Occupy Central with Love and Peace, the third main protest organizer, which has played a supporting role to the two student groups, denounced the violence Wednesday and cautioned protesters to stick to nonviolent demonstrations. But moves to clear protesters are unlikely to stop; a person familiar with police strategy said Tuesday they plan to clear other areas.
Hong Kong Chief Executive Leung Chun-ying said the government took the complaint about violence seriously and would use set procedures to handle it. He also described the protest movement as having “spun out of control” and said it had hurt the city’s economic activities.
“The losses suffered by various Hong Kong sectors as a result of the Occupy movement won’t help yield an election arrangement that’s satisfactory to all.”
Meanwhile, Raymond Tam, Hong Kong secretary for constitutional and mainland affairs, said a middleman is seeking to arrange a dialogue between the government officials and the Hong Kong Federation of Students. Mr. Chow said the group hadn’t yet been contacted, but was open to dialogue with the government. He said the group saw the force used by police early Wednesday as acts by individual police officers and said it wouldn’t lead the group to turn its back on talks. The Hong Kong government called off planned talks last week, saying the students’ demands kept shifting.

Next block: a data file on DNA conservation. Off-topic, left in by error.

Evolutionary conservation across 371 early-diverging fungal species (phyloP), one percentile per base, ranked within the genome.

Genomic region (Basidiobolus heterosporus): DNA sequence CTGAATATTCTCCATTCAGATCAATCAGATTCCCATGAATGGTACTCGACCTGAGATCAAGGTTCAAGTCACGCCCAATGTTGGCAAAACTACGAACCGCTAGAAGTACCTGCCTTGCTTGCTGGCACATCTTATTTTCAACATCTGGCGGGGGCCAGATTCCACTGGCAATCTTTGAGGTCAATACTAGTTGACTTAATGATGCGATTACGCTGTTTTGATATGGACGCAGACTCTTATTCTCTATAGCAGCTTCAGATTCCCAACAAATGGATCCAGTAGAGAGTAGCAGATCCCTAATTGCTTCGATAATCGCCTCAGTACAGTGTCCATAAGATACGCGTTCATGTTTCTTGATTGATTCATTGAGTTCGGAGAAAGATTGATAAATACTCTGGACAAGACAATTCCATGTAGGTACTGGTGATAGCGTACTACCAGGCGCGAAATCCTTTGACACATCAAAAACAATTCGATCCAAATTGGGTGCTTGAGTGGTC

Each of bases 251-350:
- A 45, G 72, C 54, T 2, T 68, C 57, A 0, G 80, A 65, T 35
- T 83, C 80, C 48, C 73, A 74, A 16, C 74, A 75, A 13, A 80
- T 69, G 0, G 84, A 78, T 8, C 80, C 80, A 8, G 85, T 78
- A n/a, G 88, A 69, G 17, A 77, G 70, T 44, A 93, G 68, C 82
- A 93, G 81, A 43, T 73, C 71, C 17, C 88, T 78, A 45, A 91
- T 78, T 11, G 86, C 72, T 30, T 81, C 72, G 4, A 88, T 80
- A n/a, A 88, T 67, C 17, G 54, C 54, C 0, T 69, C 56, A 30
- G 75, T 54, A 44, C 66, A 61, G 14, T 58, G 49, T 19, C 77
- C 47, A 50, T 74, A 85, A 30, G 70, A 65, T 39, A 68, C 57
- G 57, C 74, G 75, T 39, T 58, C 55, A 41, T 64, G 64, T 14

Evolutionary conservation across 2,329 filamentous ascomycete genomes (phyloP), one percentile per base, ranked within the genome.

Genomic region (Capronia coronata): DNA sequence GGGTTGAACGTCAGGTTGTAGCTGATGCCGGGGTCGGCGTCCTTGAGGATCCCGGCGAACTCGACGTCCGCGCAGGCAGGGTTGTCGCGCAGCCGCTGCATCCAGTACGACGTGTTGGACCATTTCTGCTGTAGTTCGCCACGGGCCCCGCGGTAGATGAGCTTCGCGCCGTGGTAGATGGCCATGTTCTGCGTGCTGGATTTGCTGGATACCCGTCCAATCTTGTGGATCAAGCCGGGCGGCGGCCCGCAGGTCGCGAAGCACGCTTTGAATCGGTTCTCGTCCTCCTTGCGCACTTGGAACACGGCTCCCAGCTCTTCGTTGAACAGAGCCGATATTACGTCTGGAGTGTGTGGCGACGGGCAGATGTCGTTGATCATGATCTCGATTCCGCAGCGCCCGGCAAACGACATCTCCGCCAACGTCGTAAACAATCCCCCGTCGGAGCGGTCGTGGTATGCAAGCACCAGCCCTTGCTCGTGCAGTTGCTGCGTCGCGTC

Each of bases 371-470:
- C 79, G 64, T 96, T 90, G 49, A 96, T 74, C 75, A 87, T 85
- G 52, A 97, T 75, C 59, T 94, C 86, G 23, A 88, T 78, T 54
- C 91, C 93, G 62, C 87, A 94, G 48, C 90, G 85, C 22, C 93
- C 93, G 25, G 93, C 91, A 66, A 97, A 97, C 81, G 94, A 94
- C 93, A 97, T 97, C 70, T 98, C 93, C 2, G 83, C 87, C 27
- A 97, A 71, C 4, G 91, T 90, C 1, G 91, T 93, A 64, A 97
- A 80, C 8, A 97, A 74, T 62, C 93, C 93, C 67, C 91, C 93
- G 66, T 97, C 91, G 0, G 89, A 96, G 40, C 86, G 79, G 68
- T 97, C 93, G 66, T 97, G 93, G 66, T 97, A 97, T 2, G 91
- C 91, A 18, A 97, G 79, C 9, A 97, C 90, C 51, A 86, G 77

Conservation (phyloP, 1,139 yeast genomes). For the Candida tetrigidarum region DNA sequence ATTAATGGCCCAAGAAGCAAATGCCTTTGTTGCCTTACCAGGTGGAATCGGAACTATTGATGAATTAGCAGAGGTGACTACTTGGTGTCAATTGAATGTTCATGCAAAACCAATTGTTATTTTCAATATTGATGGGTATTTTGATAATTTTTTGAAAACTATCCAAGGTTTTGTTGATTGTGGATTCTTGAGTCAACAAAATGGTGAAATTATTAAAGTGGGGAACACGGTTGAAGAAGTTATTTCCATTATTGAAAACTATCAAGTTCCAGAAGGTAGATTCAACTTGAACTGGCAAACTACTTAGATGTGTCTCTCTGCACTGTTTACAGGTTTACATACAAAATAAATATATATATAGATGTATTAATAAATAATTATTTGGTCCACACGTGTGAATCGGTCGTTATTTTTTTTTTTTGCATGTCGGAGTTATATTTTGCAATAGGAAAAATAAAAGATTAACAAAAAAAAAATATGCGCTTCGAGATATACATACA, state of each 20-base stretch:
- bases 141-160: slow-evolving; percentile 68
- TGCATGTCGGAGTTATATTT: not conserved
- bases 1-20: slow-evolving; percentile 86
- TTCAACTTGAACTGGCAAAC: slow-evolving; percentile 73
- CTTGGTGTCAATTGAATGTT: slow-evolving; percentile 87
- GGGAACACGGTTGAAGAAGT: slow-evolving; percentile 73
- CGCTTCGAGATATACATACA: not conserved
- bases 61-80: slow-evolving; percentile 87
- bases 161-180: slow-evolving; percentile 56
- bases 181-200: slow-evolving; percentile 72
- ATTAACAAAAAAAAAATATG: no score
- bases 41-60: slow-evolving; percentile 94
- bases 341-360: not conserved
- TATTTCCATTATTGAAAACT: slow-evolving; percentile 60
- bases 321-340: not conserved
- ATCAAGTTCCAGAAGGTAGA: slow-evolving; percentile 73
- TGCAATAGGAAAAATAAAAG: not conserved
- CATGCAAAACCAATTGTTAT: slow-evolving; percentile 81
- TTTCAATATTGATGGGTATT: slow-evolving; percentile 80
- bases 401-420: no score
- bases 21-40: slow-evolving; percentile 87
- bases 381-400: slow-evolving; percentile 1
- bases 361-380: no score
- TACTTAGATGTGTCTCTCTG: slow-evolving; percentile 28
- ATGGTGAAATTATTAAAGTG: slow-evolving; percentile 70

The road clearance that triggered the scuffles allowed lawmakers to enter the legislature Wednesday to hold their first full session since the protests begun. During Wednesday’s legislative council meeting, pro-democracy legislators grilled security chief Lai Tung-kwok and asked for investigations into possible criminal offenses by the police in the video.
Protesters’ core demands are for freer elections than those proposed by Beijing. The current plan would effectively ensure no candidate unacceptable to Beijing will be allowed to run for the city’s top post.
One of the clearest signals yet from Beijing came on Wednesday. China’s most senior official in Hong Kong, Zhang Xiaoming, told pro-establishment lawmakers in the city that protesters were using “radical forms of street confrontation” to pressure Beijing and the Hong Kong government, according to the official China News Service that cited a person with knowledge of the matter.
“The best means to avoid having all of Hong Kong’s residents pay a greater price would be to end ‘Occupy Central’ as soon as possible,” Mr. Zhang was quoted as saying during a dinner Tuesday evening.
Hong Kong’s richest man, Li Ka-shing, in a brief statement on Wednesday, joined the calls for the protesters to go home. “We can understand the passion of Hong Kong students, but their pursuit should be guided by wisdom; everyone should follow the law,” he said. “If the law breaks down, it will be the biggest tragedy for Hong Kong.”
—Charles Hutzler, Isabella Steger and Prudence Ho
contributed to this article.